Alastair Cook’s side lost all 10 second-innings wickets for 104 runs as Ravindra Jadeja took a career-best seven for 48 and two catches to hurry the tourists to a crushing reversal that raises even more doubts over Cook’s future as captain.
India plundered 759 for seven declared on day four, the most runs England have conceded in a single Test innings.
Karun Nair’s unbeaten 303 earned him the man of the match award. Indeed, he made 96 more runs alone than England managed in their entire second innings.
What makes things worse is England were 103 without loss in the afternoon session.
But they lost by an innings and 75 runs after their final six wickets fell for 15 runs in the evening session.
There is no way the tourists should have even flirted with defeat on a pitch that saw India rack up a record 759 for seven declared. It was a brutal reality check for this promising team, who are now fifth in the latest Test rankings.
In Mumbai, England became only the third side in Test history to lose by an innings after posting 400 or more in their first innings.
Their humiliation is now complete after managing that dubious feat for the second time in eight days later.
This match, and tour, has had the feel of England’s last great overseas humiliation, the 2013-14 Ashes whitewash in Australia.
In Sydney they lost inside three days. After the flogging they suffered in the field here and the collapse today, this joins that SCG surrender in England’s hall of shame.
Cook’s men, who had resumed on 12 without loss, enjoyed a serene morning as openers Cook and Keaton Jennings guided their side to 97 without loss.
There were two scares. Cook was dropped on four by wicketkeeper Parthiv Patel off the bowling of Ravichandran Ashwin and then Jennings on 31 at short leg off Amit Mishra’s leg spin.
Those scares were to prove warning signs as the tourists flirted with danger by losing four wickets in the first hour after lunch.
Cook was the first to go in the third over after lunch, walking across his crease to Jadeja and guiding a ball he should have left to leg slip. England’s captain had made 49 and his side were now 103 for one.
It was the sixth time this series the India left-arm spinner had dismissed Cook – the most times any bowler has claimed his wicket in a single series.
That became 129 for four before the mid-session drinks break, with Jadeja picking up two more scalps. Jennings, coming down the wicket to plonk a simple return catch to the bowler, was next.
Joe Root was then trapped lbw on review after missing the ball attempting to sweep.
Jonny Bairstow followed, the wicketkeeper falling for one after flicking Ishant Sharma into the legside and man of the moment Jadeja taking a brilliant running catch over his shoulder.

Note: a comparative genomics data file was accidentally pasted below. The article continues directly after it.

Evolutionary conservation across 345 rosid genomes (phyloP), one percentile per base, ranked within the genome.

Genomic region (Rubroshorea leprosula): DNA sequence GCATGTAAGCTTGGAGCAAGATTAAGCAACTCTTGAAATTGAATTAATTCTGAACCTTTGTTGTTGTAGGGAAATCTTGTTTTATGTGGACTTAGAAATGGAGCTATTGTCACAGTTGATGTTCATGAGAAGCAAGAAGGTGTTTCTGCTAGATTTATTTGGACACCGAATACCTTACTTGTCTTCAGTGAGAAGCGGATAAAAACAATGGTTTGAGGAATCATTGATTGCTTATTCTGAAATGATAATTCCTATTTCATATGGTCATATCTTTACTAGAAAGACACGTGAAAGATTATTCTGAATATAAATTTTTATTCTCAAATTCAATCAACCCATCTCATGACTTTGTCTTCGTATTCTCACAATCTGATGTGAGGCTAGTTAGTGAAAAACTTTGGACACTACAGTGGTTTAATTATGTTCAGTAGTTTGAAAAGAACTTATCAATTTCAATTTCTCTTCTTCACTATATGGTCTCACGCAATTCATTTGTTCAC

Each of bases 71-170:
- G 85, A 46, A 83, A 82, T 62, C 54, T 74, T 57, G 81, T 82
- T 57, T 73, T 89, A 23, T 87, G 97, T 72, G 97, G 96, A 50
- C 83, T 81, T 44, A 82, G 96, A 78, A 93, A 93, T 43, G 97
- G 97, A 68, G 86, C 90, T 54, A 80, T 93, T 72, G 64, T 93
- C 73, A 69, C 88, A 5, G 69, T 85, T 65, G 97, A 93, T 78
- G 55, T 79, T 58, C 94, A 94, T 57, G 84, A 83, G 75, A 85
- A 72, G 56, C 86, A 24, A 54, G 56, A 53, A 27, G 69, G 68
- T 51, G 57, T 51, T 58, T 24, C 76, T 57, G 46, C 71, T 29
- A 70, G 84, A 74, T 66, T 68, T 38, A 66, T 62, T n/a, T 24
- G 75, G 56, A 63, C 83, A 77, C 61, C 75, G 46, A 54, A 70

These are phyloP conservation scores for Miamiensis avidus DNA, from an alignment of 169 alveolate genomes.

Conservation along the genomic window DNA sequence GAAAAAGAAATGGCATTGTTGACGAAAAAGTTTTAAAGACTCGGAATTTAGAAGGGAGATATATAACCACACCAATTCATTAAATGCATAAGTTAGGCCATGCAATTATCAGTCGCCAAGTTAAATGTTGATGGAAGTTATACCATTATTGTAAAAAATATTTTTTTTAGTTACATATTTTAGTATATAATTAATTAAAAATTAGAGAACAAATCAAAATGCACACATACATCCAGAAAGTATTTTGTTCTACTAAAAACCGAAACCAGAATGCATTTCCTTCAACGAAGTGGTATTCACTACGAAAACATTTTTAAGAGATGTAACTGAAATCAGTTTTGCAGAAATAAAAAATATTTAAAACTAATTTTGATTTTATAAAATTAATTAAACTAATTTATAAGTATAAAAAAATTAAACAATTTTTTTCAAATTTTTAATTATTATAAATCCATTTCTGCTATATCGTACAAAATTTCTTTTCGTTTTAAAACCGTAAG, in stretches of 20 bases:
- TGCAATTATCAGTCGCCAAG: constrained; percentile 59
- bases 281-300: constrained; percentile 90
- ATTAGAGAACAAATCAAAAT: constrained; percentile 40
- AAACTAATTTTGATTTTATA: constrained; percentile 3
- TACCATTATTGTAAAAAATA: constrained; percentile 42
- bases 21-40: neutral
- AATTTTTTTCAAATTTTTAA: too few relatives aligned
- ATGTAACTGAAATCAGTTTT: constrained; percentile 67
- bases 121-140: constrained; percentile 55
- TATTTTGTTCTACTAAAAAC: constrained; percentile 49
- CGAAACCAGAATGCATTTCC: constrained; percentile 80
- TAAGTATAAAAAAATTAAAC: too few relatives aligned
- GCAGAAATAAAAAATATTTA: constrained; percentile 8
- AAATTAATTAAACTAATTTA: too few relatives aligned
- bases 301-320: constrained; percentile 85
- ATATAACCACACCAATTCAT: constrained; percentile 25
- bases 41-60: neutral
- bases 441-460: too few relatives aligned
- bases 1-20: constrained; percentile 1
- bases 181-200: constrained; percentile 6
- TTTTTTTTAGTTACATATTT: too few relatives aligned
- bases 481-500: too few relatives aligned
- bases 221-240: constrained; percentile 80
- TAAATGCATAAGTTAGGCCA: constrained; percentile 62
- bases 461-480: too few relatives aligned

Both Root and Bairstow had missed out on surpassing Michael Vaughan’s record for the most Test runs by an England player in a calendar year. Root was four short of Vaughan’s mark of 1481 set in 2002 after being dismissed for six. Bairstow ended up 12 shy of eclipsing the landmark.
Those individual landmarks, though, were sideshows to the main event, England, losing four for 26 in that mini-collapse, finding themselves in the precarious position of 166 for four at tea.
With 31 overs remaining in the final session, saving the game was not beyond Cook’s side.
However, they batted like rabbits in the headlights once they lost Moeen Ali for 44.
Moeen, dropped on 42, had batted frenetically anyway and was looking increasingly susceptible to the short ball. He also lacks the discipline to prosper in the top six and that was all too evident when he heaved Jadeja to Ashwin at mid-on.
England, now 192 for five, were in freefall.
Surrender is a strong word but it is apt for what happened in the next nine overs as Cook’s men slipped to 200 for eight.
Ben Stokes, two overs after Moeen’s departure, became Jadeja’s fifth wicket when he sent a leading edge to midwicket.
Liam Dawson, whose 66 had helped get England above 400 in their first innings, was next on the conveyor belt of ineptitude when he was bowled by Mishra’s googly.
Adil Rashid then fell victim to the first delivery with the second new ball when he sent a leading edge to point off the bowling off Umesh Yadav. Jadeja, enjoying one of the best days of his career, was again the catcher.
With a minimum of 14.2 overs left in the match, England appeared doomed.
They were pushed to the precipice when Stuart Broad became Jadeja’s his sixth wicket. Three balls later Jake Ball, caught in the gully, became his seventh wicket as England’s humiliation was complete.
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